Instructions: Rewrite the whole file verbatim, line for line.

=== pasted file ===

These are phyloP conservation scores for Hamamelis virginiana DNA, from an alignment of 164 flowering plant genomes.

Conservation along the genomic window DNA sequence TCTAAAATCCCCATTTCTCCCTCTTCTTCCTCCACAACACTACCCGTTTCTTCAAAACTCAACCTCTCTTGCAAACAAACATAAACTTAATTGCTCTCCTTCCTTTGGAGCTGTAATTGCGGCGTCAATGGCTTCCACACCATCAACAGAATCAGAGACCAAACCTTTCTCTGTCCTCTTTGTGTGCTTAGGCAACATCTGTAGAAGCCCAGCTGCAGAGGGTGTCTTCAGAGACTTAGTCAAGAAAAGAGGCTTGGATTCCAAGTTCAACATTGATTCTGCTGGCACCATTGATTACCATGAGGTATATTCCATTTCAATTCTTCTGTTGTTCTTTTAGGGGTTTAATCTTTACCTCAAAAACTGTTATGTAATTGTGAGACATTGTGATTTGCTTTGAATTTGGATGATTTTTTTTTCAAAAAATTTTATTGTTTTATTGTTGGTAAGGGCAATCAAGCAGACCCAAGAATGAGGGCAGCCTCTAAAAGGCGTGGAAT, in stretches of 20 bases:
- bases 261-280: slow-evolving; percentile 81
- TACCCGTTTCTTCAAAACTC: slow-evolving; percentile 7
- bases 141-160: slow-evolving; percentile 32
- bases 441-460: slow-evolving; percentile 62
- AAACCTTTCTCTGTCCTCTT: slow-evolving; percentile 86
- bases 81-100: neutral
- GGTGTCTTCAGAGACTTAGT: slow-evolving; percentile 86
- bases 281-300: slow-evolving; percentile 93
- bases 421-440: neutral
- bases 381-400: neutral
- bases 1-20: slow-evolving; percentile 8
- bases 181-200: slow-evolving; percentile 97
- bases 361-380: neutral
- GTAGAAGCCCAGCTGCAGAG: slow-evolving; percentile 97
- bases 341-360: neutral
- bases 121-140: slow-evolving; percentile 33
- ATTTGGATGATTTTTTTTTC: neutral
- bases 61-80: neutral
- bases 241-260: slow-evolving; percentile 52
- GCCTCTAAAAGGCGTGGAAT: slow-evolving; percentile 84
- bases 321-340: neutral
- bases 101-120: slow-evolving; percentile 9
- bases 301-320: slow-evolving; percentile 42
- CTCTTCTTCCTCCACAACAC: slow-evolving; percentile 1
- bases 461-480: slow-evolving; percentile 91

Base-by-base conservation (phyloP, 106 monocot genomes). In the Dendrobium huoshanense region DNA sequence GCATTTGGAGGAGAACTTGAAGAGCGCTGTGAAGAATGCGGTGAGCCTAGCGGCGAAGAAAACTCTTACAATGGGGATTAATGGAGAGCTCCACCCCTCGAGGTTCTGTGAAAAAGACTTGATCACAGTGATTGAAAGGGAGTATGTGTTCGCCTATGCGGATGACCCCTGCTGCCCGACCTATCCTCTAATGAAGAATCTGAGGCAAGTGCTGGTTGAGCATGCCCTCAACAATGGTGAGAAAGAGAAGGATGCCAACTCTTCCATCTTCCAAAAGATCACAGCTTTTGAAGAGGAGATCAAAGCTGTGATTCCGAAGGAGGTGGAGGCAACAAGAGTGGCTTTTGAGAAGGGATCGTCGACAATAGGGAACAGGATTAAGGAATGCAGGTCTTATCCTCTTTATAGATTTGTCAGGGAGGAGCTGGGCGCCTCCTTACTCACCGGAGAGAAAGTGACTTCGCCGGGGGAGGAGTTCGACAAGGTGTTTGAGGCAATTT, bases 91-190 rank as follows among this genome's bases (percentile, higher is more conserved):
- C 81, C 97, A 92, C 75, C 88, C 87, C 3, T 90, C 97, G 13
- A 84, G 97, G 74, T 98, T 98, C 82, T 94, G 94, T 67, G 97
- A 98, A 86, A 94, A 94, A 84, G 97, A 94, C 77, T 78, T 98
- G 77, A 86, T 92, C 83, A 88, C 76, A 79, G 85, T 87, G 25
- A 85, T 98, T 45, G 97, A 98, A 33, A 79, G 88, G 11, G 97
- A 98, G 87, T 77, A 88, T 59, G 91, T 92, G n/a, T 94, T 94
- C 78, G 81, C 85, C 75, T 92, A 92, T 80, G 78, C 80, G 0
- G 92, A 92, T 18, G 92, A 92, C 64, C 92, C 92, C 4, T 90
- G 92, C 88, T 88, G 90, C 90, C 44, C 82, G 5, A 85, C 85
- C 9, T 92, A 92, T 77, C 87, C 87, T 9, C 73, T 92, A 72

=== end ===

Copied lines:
These are phyloP conservation scores for Hamamelis virginiana DNA, from an alignment of 164 flowering plant genomes.

Conservation along the genomic window DNA sequence TCTAAAATCCCCATTTCTCCCTCTTCTTCCTCCACAACACTACCCGTTTCTTCAAAACTCAACCTCTCTTGCAAACAAACATAAACTTAATTGCTCTCCTTCCTTTGGAGCTGTAATTGCGGCGTCAATGGCTTCCACACCATCAACAGAATCAGAGACCAAACCTTTCTCTGTCCTCTTTGTGTGCTTAGGCAACATCTGTAGAAGCCCAGCTGCAGAGGGTGTCTTCAGAGACTTAGTCAAGAAAAGAGGCTTGGATTCCAAGTTCAACATTGATTCTGCTGGCACCATTGATTACCATGAGGTATATTCCATTTCAATTCTTCTGTTGTTCTTTTAGGGGTTTAATCTTTACCTCAAAAACTGTTATGTAATTGTGAGACATTGTGATTTGCTTTGAATTTGGATGATTTTTTTTTCAAAAAATTTTATTGTTTTATTGTTGGTAAGGGCAATCAAGCAGACCCAAGAATGAGGGCAGCCTCTAAAAGGCGTGGAAT, in stretches of 20 bases:
- bases 261-280: slow-evolving; percentile 81
- TACCCGTTTCTTCAAAACTC: slow-evolving; percentile 7
- bases 141-160: slow-evolving; percentile 32
- bases 441-460: slow-evolving; percentile 62
- AAACCTTTCTCTGTCCTCTT: slow-evolving; percentile 86
- bases 81-100: neutral
- GGTGTCTTCAGAGACTTAGT: slow-evolving; percentile 86
- bases 281-300: slow-evolving; percentile 93
- bases 421-440: neutral
- bases 381-400: neutral
- bases 1-20: slow-evolving; percentile 8
- bases 181-200: slow-evolving; percentile 97
- bases 361-380: neutral
- GTAGAAGCCCAGCTGCAGAG: slow-evolving; percentile 97
- bases 341-360: neutral
- bases 121-140: slow-evolving; percentile 33
- ATTTGGATGATTTTTTTTTC: neutral
- bases 61-80: neutral
- bases 241-260: slow-evolving; percentile 52
- GCCTCTAAAAGGCGTGGAAT: slow-evolving; percentile 84
- bases 321-340: neutral
- bases 101-120: slow-evolving; percentile 9
- bases 301-320: slow-evolving; percentile 42
- CTCTTCTTCCTCCACAACAC: slow-evolving; percentile 1
- bases 461-480: slow-evolving; percentile 91

Base-by-base conservation (phyloP, 106 monocot genomes). In the Dendrobium huoshanense region DNA sequence GCATTTGGAGGAGAACTTGAAGAGCGCTGTGAAGAATGCGGTGAGCCTAGCGGCGAAGAAAACTCTTACAATGGGGATTAATGGAGAGCTCCACCCCTCGAGGTTCTGTGAAAAAGACTTGATCACAGTGATTGAAAGGGAGTATGTGTTCGCCTATGCGGATGACCCCTGCTGCCCGACCTATCCTCTAATGAAGAATCTGAGGCAAGTGCTGGTTGAGCATGCCCTCAACAATGGTGAGAAAGAGAAGGATGCCAACTCTTCCATCTTCCAAAAGATCACAGCTTTTGAAGAGGAGATCAAAGCTGTGATTCCGAAGGAGGTGGAGGCAACAAGAGTGGCTTTTGAGAAGGGATCGTCGACAATAGGGAACAGGATTAAGGAATGCAGGTCTTATCCTCTTTATAGATTTGTCAGGGAGGAGCTGGGCGCCTCCTTACTCACCGGAGAGAAAGTGACTTCGCCGGGGGAGGAGTTCGACAAGGTGTTTGAGGCAATTT, bases 91-190 rank as follows among this genome's bases (percentile, higher is more conserved):
- C 81, C 97, A 92, C 75, C 88, C 87, C 3, T 90, C 97, G 13
- A 84, G 97, G 74, T 98, T 98, C 82, T 94, G 94, T 67, G 97
- A 98, A 86, A 94, A 94, A 84, G 97, A 94, C 77, T 78, T 98
- G 77, A 86, T 92, C 83, A 88, C 76, A 79, G 85, T 87, G 25
- A 85, T 98, T 45, G 97, A 98, A 33, A 79, G 88, G 11, G 97
- A 98, G 87, T 77, A 88, T 59, G 91, T 92, G n/a, T 94, T 94
- C 78, G 81, C 85, C 75, T 92, A 92, T 80, G 78, C 80, G 0
- G 92, A 92, T 18, G 92, A 92, C 64, C 92, C 92, C 4, T 90
- G 92, C 88, T 88, G 90, C 90, C 44, C 82, G 5, A 85, C 85
- C 9, T 92, A 92, T 77, C 87, C 87, T 9, C 73, T 92, A 72